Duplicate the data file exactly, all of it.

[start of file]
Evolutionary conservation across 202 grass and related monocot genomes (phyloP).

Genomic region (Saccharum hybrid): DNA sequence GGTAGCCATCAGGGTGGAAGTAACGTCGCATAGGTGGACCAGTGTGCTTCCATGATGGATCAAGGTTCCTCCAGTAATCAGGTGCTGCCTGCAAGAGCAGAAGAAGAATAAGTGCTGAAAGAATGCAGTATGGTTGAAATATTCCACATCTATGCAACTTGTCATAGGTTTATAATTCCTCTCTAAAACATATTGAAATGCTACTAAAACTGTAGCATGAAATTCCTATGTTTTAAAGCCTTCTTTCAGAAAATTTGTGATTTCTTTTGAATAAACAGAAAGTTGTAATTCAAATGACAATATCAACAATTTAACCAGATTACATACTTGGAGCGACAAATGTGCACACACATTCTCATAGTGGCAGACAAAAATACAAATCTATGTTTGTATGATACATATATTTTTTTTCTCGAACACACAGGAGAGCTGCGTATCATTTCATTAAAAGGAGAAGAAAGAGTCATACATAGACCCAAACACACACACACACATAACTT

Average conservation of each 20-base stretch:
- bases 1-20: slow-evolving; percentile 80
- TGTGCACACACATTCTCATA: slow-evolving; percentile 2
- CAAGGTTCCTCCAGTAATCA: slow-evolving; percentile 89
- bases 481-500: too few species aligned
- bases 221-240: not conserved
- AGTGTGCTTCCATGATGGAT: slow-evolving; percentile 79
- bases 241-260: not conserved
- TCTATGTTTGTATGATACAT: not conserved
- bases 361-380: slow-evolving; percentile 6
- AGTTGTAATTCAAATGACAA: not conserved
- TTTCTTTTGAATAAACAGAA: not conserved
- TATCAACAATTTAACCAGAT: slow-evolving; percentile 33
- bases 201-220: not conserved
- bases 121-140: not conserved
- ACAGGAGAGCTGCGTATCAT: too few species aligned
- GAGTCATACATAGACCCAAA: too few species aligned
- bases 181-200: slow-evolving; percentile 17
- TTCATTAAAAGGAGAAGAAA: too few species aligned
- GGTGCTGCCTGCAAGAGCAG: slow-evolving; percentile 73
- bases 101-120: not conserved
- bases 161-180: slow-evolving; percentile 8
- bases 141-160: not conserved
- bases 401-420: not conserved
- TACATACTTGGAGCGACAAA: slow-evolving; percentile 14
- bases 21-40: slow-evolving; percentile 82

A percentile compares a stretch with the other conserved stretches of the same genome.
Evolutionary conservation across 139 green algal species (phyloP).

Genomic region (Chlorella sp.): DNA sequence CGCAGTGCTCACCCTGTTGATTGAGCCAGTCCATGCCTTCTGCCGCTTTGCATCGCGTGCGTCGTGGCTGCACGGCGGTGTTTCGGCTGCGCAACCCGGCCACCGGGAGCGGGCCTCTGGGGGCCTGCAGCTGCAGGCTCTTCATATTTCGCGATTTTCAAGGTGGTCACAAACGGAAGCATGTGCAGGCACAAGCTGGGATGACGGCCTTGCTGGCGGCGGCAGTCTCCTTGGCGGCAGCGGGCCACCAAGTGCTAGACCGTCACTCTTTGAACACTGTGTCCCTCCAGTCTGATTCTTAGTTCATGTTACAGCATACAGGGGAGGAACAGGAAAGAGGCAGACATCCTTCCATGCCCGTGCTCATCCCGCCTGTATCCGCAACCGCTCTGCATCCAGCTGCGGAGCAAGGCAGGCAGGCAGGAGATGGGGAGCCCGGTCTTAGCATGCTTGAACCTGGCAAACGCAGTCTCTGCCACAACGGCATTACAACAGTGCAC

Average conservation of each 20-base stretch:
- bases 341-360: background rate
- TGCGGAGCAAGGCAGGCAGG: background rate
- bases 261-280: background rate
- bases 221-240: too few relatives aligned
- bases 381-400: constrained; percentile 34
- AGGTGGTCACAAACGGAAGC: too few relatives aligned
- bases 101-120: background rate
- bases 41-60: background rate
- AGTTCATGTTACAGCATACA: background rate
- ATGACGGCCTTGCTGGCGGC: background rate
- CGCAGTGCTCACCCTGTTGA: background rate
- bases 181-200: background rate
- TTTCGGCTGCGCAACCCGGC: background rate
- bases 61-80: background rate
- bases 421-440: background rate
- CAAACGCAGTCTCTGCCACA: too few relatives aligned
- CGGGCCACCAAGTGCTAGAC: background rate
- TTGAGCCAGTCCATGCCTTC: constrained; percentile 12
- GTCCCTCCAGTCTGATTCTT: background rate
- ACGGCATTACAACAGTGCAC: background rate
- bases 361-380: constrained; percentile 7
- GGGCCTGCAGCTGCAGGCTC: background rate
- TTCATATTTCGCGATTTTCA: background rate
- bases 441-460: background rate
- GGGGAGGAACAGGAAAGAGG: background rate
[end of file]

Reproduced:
Evolutionary conservation across 202 grass and related monocot genomes (phyloP).

Genomic region (Saccharum hybrid): DNA sequence GGTAGCCATCAGGGTGGAAGTAACGTCGCATAGGTGGACCAGTGTGCTTCCATGATGGATCAAGGTTCCTCCAGTAATCAGGTGCTGCCTGCAAGAGCAGAAGAAGAATAAGTGCTGAAAGAATGCAGTATGGTTGAAATATTCCACATCTATGCAACTTGTCATAGGTTTATAATTCCTCTCTAAAACATATTGAAATGCTACTAAAACTGTAGCATGAAATTCCTATGTTTTAAAGCCTTCTTTCAGAAAATTTGTGATTTCTTTTGAATAAACAGAAAGTTGTAATTCAAATGACAATATCAACAATTTAACCAGATTACATACTTGGAGCGACAAATGTGCACACACATTCTCATAGTGGCAGACAAAAATACAAATCTATGTTTGTATGATACATATATTTTTTTTCTCGAACACACAGGAGAGCTGCGTATCATTTCATTAAAAGGAGAAGAAAGAGTCATACATAGACCCAAACACACACACACACATAACTT

Average conservation of each 20-base stretch:
- bases 1-20: slow-evolving; percentile 80
- TGTGCACACACATTCTCATA: slow-evolving; percentile 2
- CAAGGTTCCTCCAGTAATCA: slow-evolving; percentile 89
- bases 481-500: too few species aligned
- bases 221-240: not conserved
- AGTGTGCTTCCATGATGGAT: slow-evolving; percentile 79
- bases 241-260: not conserved
- TCTATGTTTGTATGATACAT: not conserved
- bases 361-380: slow-evolving; percentile 6
- AGTTGTAATTCAAATGACAA: not conserved
- TTTCTTTTGAATAAACAGAA: not conserved
- TATCAACAATTTAACCAGAT: slow-evolving; percentile 33
- bases 201-220: not conserved
- bases 121-140: not conserved
- ACAGGAGAGCTGCGTATCAT: too few species aligned
- GAGTCATACATAGACCCAAA: too few species aligned
- bases 181-200: slow-evolving; percentile 17
- TTCATTAAAAGGAGAAGAAA: too few species aligned
- GGTGCTGCCTGCAAGAGCAG: slow-evolving; percentile 73
- bases 101-120: not conserved
- bases 161-180: slow-evolving; percentile 8
- bases 141-160: not conserved
- bases 401-420: not conserved
- TACATACTTGGAGCGACAAA: slow-evolving; percentile 14
- bases 21-40: slow-evolving; percentile 82

A percentile compares a stretch with the other conserved stretches of the same genome.
Evolutionary conservation across 139 green algal species (phyloP).

Genomic region (Chlorella sp.): DNA sequence CGCAGTGCTCACCCTGTTGATTGAGCCAGTCCATGCCTTCTGCCGCTTTGCATCGCGTGCGTCGTGGCTGCACGGCGGTGTTTCGGCTGCGCAACCCGGCCACCGGGAGCGGGCCTCTGGGGGCCTGCAGCTGCAGGCTCTTCATATTTCGCGATTTTCAAGGTGGTCACAAACGGAAGCATGTGCAGGCACAAGCTGGGATGACGGCCTTGCTGGCGGCGGCAGTCTCCTTGGCGGCAGCGGGCCACCAAGTGCTAGACCGTCACTCTTTGAACACTGTGTCCCTCCAGTCTGATTCTTAGTTCATGTTACAGCATACAGGGGAGGAACAGGAAAGAGGCAGACATCCTTCCATGCCCGTGCTCATCCCGCCTGTATCCGCAACCGCTCTGCATCCAGCTGCGGAGCAAGGCAGGCAGGCAGGAGATGGGGAGCCCGGTCTTAGCATGCTTGAACCTGGCAAACGCAGTCTCTGCCACAACGGCATTACAACAGTGCAC

Average conservation of each 20-base stretch:
- bases 341-360: background rate
- TGCGGAGCAAGGCAGGCAGG: background rate
- bases 261-280: background rate
- bases 221-240: too few relatives aligned
- bases 381-400: constrained; percentile 34
- AGGTGGTCACAAACGGAAGC: too few relatives aligned
- bases 101-120: background rate
- bases 41-60: background rate
- AGTTCATGTTACAGCATACA: background rate
- ATGACGGCCTTGCTGGCGGC: background rate
- CGCAGTGCTCACCCTGTTGA: background rate
- bases 181-200: background rate
- TTTCGGCTGCGCAACCCGGC: background rate
- bases 61-80: background rate
- bases 421-440: background rate
- CAAACGCAGTCTCTGCCACA: too few relatives aligned
- CGGGCCACCAAGTGCTAGAC: background rate
- TTGAGCCAGTCCATGCCTTC: constrained; percentile 12
- GTCCCTCCAGTCTGATTCTT: background rate
- ACGGCATTACAACAGTGCAC: background rate
- bases 361-380: constrained; percentile 7
- GGGCCTGCAGCTGCAGGCTC: background rate
- TTCATATTTCGCGATTTTCA: background rate
- bases 441-460: background rate
- GGGGAGGAACAGGAAAGAGG: background rate